Notebook: Mailloux, Poltapov, Stankoven & More
Every season, FCHockey’s scouts are scouring the globe to get eyes on prospects eligible for the 2021 NHL Draft and beyond.
They spend countless hours watching both live games and game tape to get the best possible analysis on the prospects entering the NHL Draft. Our Unpacking the Notebook series takes a look at some of the reports that FCHockey’s scouts have filed over the past week.
Here’s a glimpse at our scout’s analysis.
Marcus Almquist, RW, Rodovre Mighty Bulls (Denmark)
Herves 5 – Rodovre 1 – December 30, 2020
Scouting report by Derek Neumeier
At his best, Marcus Almquist is a very fun little player. He is incredibly quick and agile and has a stellar pair of mitts. When he gets the puck in the offensive zone he can really buzz as he darts around, slips through or around traffic and funnels pucks into dangerous areas. Zone exits and entries with possession aren’t problems for him. His decisions with the puck aren’t perfect, but he is capable of creating dangerous chances out of nothing in a way that most other prospects aren’t. Can slow the play down in the offensive zone to find his openings or up the pace to force mistakes. Doesn’t get any power behind his shots because he is tiny and slight, though his precision with the puck should allow him to score goals in tight. Is elusive with his feet and can curl to protect the puck, though there were a surprising number of times in this game where he lost his edges. Play without the puck isn’t great, in either his efforts or his awareness, and he needs to be more careful when trying to pass the puck up ice in transition. Luckily for him, he’s good enough offensively that he can get by on that without being a great 200-foot player. With the right development and patience Almquist could become an entertaining and productive winger at the NHL level.
Logan Mailloux, D, SK Lejon (HockeyEttan)
SK Lejon 5 – Ornskoldsvik 3 – February 14, 2021
Scouting report by Joseph Aleong
Despite playing on a very weak team, Logan Mailloux has done well to acquit himself in a third-tier Swedish professional league while jumping straight from the Ontario Jr. A levels. He is a rangy and surprisingly agile skater, showing strong lateral movement and decent agility to stop and change directions under pressure. He accelerates well and shows an aggressive nature jumping into the rush, often beating the first forechecker with his feet or a long outlet pass. He isn’t afraid to pinch low into the offensive zone to keep the play alive either, showing confidence handling the puck on the cycle and through traffic. He is a pretty skilled puckhandler, showing good poise under pressure and the ability to weave through traffic in the neutral zone. Shows the ability to walk the offensive blue line as well, using his edges to open up better shooting lanes for himself. He shows a consistent and effective physical side in his own end, finishing his checks and showing a nasty side along the boards and in front of the net. He has a penchant for timing open ice hits and is strong enough to push opponents off the puck at the professional level. His defensive zone coverage is inconsistent, as he can get caught puck-watching sometimes and his aggressiveness to look for offense can leave him vulnerable when turnovers happen. Overall, Mailloux shows some promising indicators, including his skating stride, confidence with the puck, and effective physical play, but it’ll be tough to compare him to his peers near the top of the NHL Draft until we see him get a chance to be a regular on the Knights’ blue line.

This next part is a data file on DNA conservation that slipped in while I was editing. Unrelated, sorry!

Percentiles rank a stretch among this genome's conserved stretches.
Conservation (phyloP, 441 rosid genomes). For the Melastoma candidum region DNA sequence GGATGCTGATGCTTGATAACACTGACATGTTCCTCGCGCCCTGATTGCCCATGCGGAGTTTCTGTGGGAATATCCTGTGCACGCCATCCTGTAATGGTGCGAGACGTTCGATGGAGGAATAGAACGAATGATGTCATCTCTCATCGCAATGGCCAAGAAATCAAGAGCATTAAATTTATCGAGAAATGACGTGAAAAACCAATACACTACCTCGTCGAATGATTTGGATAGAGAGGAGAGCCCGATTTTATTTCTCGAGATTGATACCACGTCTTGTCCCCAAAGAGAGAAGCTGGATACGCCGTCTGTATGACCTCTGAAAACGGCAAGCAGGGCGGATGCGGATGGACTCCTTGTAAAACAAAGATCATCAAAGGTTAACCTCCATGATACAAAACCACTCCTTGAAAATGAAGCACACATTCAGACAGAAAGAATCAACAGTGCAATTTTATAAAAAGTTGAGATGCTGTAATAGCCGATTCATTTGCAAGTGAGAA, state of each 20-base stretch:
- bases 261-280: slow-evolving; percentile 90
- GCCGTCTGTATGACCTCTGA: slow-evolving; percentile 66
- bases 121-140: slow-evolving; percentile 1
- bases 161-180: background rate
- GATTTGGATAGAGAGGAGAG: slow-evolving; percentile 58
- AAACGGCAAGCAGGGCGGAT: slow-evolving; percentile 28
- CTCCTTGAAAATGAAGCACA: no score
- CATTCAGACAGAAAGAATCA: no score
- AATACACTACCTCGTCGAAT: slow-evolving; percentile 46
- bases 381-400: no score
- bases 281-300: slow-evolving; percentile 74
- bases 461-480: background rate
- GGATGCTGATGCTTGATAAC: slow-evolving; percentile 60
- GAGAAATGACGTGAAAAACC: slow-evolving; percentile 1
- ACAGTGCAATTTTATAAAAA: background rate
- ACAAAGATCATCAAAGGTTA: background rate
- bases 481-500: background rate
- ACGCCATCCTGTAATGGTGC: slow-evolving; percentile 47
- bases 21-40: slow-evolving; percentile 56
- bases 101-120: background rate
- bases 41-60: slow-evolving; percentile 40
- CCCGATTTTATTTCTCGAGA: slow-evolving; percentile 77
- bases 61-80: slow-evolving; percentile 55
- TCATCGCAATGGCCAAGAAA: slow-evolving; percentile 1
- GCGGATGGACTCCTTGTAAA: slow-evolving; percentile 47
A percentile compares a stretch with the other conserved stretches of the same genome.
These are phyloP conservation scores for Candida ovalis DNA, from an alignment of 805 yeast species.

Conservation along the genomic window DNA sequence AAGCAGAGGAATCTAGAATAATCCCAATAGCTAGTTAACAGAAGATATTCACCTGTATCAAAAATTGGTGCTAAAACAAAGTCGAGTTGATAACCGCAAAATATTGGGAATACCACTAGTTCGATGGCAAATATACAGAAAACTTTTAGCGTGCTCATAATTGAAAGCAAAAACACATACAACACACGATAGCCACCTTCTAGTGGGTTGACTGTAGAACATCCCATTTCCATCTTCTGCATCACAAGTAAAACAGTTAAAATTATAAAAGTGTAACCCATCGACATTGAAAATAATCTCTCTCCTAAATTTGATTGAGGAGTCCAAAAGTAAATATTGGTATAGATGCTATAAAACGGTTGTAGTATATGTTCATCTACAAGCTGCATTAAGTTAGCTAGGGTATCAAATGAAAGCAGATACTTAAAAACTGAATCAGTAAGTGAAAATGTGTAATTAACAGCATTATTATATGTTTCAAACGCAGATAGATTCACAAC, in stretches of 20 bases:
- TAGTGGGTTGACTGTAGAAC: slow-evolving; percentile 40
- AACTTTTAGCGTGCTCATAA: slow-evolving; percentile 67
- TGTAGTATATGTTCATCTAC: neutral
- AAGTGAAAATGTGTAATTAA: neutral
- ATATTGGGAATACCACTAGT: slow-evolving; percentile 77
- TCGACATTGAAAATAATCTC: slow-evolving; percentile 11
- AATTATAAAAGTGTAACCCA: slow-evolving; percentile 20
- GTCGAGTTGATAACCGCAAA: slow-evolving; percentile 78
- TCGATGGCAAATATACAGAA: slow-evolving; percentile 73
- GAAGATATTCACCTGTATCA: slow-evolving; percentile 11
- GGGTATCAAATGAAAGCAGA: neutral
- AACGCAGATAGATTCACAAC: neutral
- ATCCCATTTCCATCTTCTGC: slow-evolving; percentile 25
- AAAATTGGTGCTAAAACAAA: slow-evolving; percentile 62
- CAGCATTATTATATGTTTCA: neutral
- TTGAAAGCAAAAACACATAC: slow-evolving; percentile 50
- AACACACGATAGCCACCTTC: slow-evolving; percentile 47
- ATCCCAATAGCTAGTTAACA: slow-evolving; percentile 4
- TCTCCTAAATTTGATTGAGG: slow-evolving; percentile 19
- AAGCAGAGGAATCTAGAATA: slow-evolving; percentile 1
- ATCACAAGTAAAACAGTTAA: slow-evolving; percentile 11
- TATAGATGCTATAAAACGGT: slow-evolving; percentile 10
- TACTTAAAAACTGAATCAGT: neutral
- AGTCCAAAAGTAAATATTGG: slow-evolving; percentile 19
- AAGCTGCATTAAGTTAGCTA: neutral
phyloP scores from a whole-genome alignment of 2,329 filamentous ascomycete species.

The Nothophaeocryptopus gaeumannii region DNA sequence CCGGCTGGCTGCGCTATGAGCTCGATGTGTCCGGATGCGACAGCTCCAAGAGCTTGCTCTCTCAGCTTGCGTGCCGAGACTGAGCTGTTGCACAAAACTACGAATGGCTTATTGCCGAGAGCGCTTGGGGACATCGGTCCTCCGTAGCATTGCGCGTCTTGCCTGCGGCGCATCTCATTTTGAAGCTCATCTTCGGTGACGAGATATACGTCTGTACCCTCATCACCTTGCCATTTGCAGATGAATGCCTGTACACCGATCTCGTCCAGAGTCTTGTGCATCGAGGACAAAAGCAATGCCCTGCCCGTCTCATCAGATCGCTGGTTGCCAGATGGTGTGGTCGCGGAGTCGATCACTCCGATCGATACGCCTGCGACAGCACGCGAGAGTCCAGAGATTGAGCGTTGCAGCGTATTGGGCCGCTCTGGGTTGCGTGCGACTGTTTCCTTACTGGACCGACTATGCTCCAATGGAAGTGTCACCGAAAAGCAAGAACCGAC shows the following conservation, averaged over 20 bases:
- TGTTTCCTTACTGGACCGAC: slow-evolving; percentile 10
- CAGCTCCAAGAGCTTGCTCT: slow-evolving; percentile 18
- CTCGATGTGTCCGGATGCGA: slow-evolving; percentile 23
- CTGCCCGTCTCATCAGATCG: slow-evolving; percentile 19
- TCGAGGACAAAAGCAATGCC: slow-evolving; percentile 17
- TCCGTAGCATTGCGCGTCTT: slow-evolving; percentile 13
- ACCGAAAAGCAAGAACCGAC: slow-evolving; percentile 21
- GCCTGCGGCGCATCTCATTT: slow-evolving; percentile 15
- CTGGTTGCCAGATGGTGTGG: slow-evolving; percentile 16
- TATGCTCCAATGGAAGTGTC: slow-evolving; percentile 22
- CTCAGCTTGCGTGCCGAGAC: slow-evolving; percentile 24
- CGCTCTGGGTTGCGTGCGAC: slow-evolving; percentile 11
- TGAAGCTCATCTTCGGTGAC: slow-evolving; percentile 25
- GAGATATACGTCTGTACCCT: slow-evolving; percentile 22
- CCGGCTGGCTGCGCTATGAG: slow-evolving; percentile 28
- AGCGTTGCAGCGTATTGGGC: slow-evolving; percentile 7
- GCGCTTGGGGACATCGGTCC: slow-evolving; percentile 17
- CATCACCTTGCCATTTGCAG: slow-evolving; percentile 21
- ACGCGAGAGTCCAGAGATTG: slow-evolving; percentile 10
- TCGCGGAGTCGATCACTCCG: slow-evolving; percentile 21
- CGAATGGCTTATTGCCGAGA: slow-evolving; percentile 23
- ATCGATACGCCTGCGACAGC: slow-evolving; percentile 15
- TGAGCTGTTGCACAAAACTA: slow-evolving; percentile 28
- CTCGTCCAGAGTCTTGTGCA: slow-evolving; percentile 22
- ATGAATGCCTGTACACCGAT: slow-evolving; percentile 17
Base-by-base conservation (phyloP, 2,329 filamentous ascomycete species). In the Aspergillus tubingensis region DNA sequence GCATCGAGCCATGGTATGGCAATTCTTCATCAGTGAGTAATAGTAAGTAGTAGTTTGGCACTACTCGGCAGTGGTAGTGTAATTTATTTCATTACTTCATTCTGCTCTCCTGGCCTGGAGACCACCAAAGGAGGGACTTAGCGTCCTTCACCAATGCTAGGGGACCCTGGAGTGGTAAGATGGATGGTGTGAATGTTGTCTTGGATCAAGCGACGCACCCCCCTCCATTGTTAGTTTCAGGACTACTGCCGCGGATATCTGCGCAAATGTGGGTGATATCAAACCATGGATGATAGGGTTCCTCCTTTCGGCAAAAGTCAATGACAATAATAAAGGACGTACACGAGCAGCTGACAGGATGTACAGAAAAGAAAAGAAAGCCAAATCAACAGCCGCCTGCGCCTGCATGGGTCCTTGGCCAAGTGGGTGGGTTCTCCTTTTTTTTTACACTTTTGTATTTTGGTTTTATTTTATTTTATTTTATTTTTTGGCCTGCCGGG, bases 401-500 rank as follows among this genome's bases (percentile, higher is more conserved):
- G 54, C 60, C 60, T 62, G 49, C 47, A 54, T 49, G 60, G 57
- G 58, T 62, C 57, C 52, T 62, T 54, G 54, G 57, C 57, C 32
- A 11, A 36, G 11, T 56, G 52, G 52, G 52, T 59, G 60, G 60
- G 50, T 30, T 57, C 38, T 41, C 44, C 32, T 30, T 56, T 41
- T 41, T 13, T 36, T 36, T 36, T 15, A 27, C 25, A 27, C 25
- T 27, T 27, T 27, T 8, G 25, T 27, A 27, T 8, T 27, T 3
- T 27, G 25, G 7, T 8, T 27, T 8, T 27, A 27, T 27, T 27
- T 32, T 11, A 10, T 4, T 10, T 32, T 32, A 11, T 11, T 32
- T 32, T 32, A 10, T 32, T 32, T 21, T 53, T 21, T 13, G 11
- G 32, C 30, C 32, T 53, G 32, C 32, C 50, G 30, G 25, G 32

Verner Miettinen, C, Kiekko-Espoo U20 (U20 SM-sarja)
Espoo Jr. 4 – Kookoo Jr. 2 – November 6, 2020
Scouting report by Austin Broad
Great work supporting the puck and his teammates whenever they were under pressure, Verner Miettinen was sure to give an outlet for anyone who was under attack. At times he struggled to control the puck, a few rushes died on his stick either by mishandling a pass or over handling the puck. He seemed to be thinking of his next move before he had full control of the puck. In the offensive zone he was excellent off the puck, showing the ability to work from the outer areas into the slot for shot opportunities. Both of Miettinen’s goals in this game came from the slot. On the first goal he was wide open, had the time to gather the puck and beat the goalie clean without any pressure. His second goal was the result of a quick one-timer with a defender all over him. You can see Miettinen’s hockey IQ, he knows exactly where to be and when to be there. He has the tools be a very good hockey player, he just needs to find a way to put all of his tools together. Miettinen is worth a mid-round pick at the upcoming NHL Draft.
Oliver Nadeau, RW, Shawinigan Cataractes (QMJHL)
Shawinigan 3 – Blainville-Boisbriand 4 – February 18, 2021
Scouting report by Andy Lehoux
Oliver Nadeau was one of Shawinigan’s most effective attackers tonight, bringing intensity and effort in all areas of the ice while also providing countless offensive sparks. The Canadian attacker is a playmaking power forward who combines an incredible upper body/core strength with a crisp vision and decision-making. The right winger can separate players from the puck with what seems to be little to no effort. This allows him to distribute crushing hits, but most importantly, command the corners with an intimidating physical presence. Although his frame gives him an advantage from the get-go, Nadeau showcases a dexterous, skillful stick to recover a ton of pucks in tight spaces and come out of traffic in control. The 6-foot-2 forward possesses outstanding puck protection abilities, as he shields the puck away from his opponent and surveys his passing options. This, in part, helps him come out of puck battle wins as a playmaking threat. He is very active around the crease, sending quick passes for teammates in front, or parking himself there as a screen. If Gretzky’s office was behind the net, Nadeau’s workshop is right in front of the crease. He’s like a bull in a china shop, almost impossible to contain and crashing on everything that moves. He’s not only very effective at covering up the goaltender’s vision, but he jumps on rebounds promptly, flashing almost feline-like reflexes. These second-hand opportunities are what makes him so dangerous as a scoring threat. Nadeau’s relentless energy in puck battles drizzles to other parts of his game. He constantly puts the extra effort into the backcheck and he’s focused on his task in all three zones. Nadeau has clear restrictions as a skater; his 2-3 step acceleration is below average and his mobility needs work. His lack of speed doesn’t refrain him from getting involved in outbreaks and counterattacks though, as his anticipation and passing skills make him active in transition. The prospect compensates with tremendous playmaking on zone exits and entries, as he’s poise to find the open man and deliver smooth outlets. Nadeau also flashed fluid decking abilities in rushes. He doesn’t possess the quickest or most elusive mitts, but he has a few tricks to get by his defender. Overall, outside of skating, Nadeau is one of the most complete attacker from the QMJHL, owning impressive physical attributes, terrific hockey senses and a tremendous compete. If you’re betting on improving his quickness and mobility, Nadeau could be an amazing middle-round selection.